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boardbreaker
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hey what do i have to do if i want to run linux and windows vista on the same machine? i already have vista installed and i want to be able to boot linux at the startup but im not sure how to set that up so if someone could help me out that would be awesome thanks

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A quick google search should net you a bunch of tutorials that will go into greater detail but basically...

You need to have some unallocated space available for your linux install.

since you already have vista installed you are halfway there so find a linux distro that you want to install.

run the installation and it will ask you where you want to install linux... choose your unallocated space.

next it should ask you about the boot loader... install that to the MBR of your master hard drive (probably the one you have vista installed on.)

you can also create names for your different OS' but you might want to just leave them at default. make sure that there is enough time in the delay for you to be able to choose which one you want before the default is auto loaded. choose which one you want the default to be.

finish the linux install and reboot. you should now be able to dual boot.

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hey what do i have to do if i want to run linux and windows vista on the same machine? i already have vista installed and i want to be able to boot linux at the startup but im not sure how to set that up so if someone could help me out that would be awesome thanks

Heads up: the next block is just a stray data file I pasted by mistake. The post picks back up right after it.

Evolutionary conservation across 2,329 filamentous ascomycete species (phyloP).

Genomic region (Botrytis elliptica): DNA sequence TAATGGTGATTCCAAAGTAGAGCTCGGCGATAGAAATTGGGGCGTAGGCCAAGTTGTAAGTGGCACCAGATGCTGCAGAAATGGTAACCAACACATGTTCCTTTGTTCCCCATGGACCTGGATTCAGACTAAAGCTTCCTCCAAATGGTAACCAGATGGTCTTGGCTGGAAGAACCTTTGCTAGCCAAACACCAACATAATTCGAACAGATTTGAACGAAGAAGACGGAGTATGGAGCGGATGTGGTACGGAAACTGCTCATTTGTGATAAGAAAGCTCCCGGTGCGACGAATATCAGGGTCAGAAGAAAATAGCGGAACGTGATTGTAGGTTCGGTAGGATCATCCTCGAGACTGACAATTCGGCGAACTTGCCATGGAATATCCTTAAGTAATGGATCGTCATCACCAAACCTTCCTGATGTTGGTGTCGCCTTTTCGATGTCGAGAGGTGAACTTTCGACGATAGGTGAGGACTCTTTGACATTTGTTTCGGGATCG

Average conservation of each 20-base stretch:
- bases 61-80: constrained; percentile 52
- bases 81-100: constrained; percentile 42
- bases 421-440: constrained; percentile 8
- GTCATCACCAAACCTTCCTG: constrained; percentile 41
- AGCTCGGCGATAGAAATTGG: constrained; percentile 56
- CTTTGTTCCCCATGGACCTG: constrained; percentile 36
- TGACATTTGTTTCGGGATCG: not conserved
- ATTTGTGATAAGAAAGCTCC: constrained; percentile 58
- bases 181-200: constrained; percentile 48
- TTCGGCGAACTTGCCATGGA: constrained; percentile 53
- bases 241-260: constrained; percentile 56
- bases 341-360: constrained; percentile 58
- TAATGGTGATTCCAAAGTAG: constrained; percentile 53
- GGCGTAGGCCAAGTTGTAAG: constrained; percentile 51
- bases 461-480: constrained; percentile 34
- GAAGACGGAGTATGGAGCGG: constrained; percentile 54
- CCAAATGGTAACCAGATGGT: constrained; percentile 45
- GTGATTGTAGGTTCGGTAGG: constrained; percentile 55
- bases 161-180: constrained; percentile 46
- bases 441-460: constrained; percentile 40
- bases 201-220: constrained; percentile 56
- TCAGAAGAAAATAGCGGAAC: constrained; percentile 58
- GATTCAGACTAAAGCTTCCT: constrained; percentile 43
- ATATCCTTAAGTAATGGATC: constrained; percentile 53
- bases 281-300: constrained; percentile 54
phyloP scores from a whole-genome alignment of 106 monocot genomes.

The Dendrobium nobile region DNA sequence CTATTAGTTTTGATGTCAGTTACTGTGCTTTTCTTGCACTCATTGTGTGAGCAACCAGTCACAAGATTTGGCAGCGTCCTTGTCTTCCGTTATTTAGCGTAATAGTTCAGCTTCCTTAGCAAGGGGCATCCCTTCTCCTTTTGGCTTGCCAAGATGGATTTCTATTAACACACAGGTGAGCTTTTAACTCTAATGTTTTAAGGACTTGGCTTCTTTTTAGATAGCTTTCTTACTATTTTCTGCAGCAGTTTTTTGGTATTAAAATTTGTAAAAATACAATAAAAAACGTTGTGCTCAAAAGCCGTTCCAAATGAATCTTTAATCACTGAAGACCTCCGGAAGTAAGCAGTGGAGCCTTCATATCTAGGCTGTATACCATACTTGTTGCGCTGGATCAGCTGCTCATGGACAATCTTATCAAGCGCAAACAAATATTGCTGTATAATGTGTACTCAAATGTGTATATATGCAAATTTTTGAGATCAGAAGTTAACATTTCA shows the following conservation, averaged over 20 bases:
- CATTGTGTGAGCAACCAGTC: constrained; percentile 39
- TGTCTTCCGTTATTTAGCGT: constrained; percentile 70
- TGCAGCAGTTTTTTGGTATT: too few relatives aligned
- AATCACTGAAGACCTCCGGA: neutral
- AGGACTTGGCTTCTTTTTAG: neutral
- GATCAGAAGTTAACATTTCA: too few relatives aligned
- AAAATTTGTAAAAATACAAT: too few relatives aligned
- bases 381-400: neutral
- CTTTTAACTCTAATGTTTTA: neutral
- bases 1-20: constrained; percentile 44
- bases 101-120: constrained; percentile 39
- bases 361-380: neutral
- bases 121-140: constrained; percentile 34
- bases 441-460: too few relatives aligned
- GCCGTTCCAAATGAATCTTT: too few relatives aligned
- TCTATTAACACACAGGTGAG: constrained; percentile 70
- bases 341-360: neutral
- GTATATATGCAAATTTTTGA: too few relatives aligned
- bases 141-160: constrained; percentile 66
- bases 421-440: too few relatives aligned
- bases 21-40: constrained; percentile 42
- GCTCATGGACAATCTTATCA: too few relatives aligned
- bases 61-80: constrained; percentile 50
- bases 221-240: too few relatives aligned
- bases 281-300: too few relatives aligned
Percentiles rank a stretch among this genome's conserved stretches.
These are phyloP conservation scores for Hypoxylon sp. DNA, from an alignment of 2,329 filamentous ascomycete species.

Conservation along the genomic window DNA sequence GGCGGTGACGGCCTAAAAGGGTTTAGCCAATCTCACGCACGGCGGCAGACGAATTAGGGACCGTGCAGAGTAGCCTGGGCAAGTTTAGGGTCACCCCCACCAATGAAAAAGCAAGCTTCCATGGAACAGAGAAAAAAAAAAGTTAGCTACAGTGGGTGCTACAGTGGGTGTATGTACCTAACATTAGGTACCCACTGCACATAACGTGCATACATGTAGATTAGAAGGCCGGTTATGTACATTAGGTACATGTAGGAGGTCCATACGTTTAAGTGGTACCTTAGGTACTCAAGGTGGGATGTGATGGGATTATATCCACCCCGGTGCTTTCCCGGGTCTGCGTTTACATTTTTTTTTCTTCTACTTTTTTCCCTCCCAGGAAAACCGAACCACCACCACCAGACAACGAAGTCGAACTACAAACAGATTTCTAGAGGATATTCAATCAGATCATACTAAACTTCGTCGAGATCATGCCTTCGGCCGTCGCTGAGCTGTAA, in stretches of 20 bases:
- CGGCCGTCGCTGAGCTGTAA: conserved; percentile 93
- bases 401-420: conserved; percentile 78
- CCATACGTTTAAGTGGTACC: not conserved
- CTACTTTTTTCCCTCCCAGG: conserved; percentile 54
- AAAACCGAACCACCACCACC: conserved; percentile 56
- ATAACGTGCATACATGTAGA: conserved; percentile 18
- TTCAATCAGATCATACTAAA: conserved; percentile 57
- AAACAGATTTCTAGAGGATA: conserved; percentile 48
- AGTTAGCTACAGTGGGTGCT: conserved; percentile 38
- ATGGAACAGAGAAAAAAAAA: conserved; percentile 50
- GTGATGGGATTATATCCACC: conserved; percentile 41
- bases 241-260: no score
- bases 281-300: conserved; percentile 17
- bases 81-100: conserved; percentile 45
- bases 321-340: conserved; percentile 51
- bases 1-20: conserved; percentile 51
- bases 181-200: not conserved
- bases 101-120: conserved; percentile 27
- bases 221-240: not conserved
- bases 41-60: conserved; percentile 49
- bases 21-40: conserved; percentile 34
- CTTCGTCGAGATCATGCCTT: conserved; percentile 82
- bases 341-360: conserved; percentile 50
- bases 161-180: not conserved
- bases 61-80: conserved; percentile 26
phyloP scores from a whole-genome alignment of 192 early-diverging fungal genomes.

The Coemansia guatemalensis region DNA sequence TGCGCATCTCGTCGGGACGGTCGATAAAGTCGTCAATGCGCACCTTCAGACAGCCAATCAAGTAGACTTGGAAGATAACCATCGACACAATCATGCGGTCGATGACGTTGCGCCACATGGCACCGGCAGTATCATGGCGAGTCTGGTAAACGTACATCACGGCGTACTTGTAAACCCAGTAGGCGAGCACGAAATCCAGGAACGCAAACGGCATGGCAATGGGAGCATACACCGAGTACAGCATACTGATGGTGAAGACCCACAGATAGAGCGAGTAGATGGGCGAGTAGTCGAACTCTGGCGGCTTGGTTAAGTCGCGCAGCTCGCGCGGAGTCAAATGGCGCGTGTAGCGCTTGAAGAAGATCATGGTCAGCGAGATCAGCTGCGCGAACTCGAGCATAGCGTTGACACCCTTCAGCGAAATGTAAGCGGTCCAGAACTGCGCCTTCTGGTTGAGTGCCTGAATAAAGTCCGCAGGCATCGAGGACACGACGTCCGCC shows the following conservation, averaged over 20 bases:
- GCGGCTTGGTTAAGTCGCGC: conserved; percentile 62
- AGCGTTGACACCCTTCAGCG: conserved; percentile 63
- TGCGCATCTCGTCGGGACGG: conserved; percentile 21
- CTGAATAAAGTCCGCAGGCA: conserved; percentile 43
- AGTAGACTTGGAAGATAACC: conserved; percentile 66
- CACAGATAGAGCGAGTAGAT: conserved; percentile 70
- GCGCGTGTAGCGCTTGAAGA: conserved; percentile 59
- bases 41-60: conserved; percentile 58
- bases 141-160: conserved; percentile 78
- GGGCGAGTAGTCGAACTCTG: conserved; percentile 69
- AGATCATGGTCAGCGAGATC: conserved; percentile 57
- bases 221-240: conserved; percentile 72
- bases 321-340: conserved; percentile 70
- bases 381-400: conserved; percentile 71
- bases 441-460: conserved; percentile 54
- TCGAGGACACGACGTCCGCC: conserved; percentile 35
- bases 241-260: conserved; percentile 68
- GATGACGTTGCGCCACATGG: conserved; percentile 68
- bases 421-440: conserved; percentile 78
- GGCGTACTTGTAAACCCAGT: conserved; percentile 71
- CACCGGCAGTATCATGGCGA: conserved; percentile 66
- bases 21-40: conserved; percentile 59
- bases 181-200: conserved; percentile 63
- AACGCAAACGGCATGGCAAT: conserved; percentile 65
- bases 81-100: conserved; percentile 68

• You install Vista first, leaving a chunk of space free on the HDD (say 30GB, nothing major).
  • Then install Ubuntu (linux with training wheels and a large community of people who can help you with common issues*), opting to use the remaining free space on said HDD.
  • Reboot, Windows is the last choice in the boot menu.
This will work with the big-brand distro's, use the built in partition shrinking tools in vista to give you space for a Ubuntu install.

*Un-trained monkeys can operate Ubuntu.

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what linux distro do you recommend?

It really depends on your level of experience with Linux and what you are planning on using it for.

If you just want to try it out I recommend using a live CD of ubuntu. this boots off the CD and allows you to play around with Linux without having to install it on your machine.

If you want or need to install it and dual boot then ubuntu is good for basic desktop stuff like word processing and internet and games. if you are looking to play with the various servers like FTP or HTTP (web server) then I prefer the latest Fedora Core. if you are wanting to dabble with some hacking and other fun forensic tools then backtrack is the best... it comes on a live CD but their are some tutorials out their for installing it.

There are alot of flavors out there You'll be lucky to find anyone that has tried them all and everyone has their own prefrence of what they like. I would start with the live cds and maybe a small VMware enviroment to test them in and see what you like.

Also the test that Keiyentai mentioned is pretty accurate and can help you narrow your selection to a few options

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  • You install Vista first, leaving a chunk of space free on the HDD (say 30GB, nothing major).